(BIVN) – Costs associated with the Hawaiʻi County response to the situation on Mauna Kea continue to rise, although at a much slower pace than the previous month.
On Tuesday – “Day 51” since the scheduled start of construction of the Thirty Meter Telescope on Mauna Kea – the council’s Finance Committee got an update from the finance department and police chief, and also heard public testimony on the divisive topic, during its meeting in Hilo.
The price tag for Hawaiʻi County alone is $3,650,255, as of September 3. That is an increase of $378,289 since the August 19 finance update.
“When the event first went off, the whole island went on to 12-hour shifts, no days off,” explained Police Chief Paul Ferreira. “Since everything has settled down, we pulled everybody back, put them back on eight-hour shifts, regular rotations. So we only have a small contingent that’s up on Mauna Kea.”
How long that “settled down” period will last is unknown. On Tuesday, the organizers of the Puʻuhonua o Puʻuhuluhulu issued a “Maunakea Makaʻala Alert” saying “there has been word that the State of Hawaiʻi will employ the use of the National Guard troops and out of state law enforcement in the next thirty days to clear us off the Maunakea Access Road and Puʻuhonua o Puʻuhuluhulu,” and asking other TMT opponents to maintain kapu aloha.
On the other side, State Senator Lorraine Inouye sent a letter to various public officials, taking aim at the “civil disobedience” of the TMT opponents, and asking “when are we going to get this destructive activity on Maunakea addressed”.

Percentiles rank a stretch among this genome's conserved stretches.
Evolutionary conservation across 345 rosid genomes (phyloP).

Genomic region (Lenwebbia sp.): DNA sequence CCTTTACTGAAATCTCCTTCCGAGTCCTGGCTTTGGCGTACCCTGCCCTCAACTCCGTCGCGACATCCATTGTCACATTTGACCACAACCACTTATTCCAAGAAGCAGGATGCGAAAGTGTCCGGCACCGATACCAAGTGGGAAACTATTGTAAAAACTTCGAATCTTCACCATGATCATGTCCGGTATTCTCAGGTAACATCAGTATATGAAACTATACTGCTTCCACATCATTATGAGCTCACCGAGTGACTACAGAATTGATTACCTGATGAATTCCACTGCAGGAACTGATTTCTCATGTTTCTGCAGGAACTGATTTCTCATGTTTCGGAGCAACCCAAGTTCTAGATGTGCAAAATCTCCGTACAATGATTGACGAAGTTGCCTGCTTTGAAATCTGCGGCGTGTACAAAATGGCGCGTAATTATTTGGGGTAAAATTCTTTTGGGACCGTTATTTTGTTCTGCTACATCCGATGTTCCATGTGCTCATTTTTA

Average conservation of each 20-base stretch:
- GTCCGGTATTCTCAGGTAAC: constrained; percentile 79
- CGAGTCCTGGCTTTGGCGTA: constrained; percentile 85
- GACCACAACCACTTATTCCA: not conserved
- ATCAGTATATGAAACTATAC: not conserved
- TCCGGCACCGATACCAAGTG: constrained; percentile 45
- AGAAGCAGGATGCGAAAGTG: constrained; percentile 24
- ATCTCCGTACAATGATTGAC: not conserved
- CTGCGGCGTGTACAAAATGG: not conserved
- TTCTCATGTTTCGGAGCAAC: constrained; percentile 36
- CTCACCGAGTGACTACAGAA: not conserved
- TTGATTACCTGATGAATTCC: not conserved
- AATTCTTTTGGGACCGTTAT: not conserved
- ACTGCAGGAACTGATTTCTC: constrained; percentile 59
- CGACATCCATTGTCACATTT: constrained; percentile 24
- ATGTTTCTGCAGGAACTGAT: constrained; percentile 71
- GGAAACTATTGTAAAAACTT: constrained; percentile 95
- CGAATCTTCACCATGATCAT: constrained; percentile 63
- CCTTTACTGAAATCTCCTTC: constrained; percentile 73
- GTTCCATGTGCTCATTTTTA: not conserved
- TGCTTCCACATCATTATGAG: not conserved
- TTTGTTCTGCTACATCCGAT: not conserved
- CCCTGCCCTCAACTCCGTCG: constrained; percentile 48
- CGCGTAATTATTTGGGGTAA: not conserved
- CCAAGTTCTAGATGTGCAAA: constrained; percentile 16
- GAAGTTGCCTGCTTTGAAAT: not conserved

“You better believe that the legislature will be asked to help fund the expenses this is incurring for security personnel, etc.” Sen. Inouye wrote. “We’ve already allowed the Governor to use $10 million dollars from the General Fund. Are you ready to take more funds away from our constituents to help pay for this?”
The $10 million figure mentioned by Sen. Inouye was news to councilmember Matt Kanealiʻi-Kleinfelder, who led the discussion on the costs during the council committee meeting.
“It’s the first time that I heard about any actual set amount of money being set aside for what’s happening on Mauna Kea,” Kanealiʻi-Kleinfelder said.
The County administration expects to be reimbursed by the state for the ongoing expenses related to the situation on Mauna Kea. However, a written agreement has not yet been finalized. Nor has the county been reimbursed for any of the expenses yet, Finance Director Deanna Sako said.
A letter from Governor David Ige to the County Council stated that “the State will abide by this agreement to support HCPD’s enforcement efforts so long as HCPD remains committed to maintaining control of the pertinent roadways.”
“Is the lack of police enforcement going to cost us the state reimbursement?” asked one testifier from Waimea. “I think everybody seems to forget why the police need to be there: for Public Safety within the community because of the large gathering of the protesters.”
“Taxpayers have already paid several million dollars for TMT, State and UH lawyers to defend the disingenuous legal process,” said Nelson Ho, a longtime critic of the management of Mauna Kea, “and now the Governor is attempting to blackmail Hawaii County into being complicit with massive police action to eliminate public opposition to the telescope and the way TMT relied on the manipulated process to get its state approvals.”
“I believe what is happening on Mauna Kea right now is not in harmony with this county’s needs,” Kanealiʻi-Kleinfelder said. “It really isn’t. We’re spending a lot of money. We are creating a huge amount of divisiveness among our community. We are putting our officers and our families and our children, and pulling in different directions. And it just really isn’t doing our county any good.”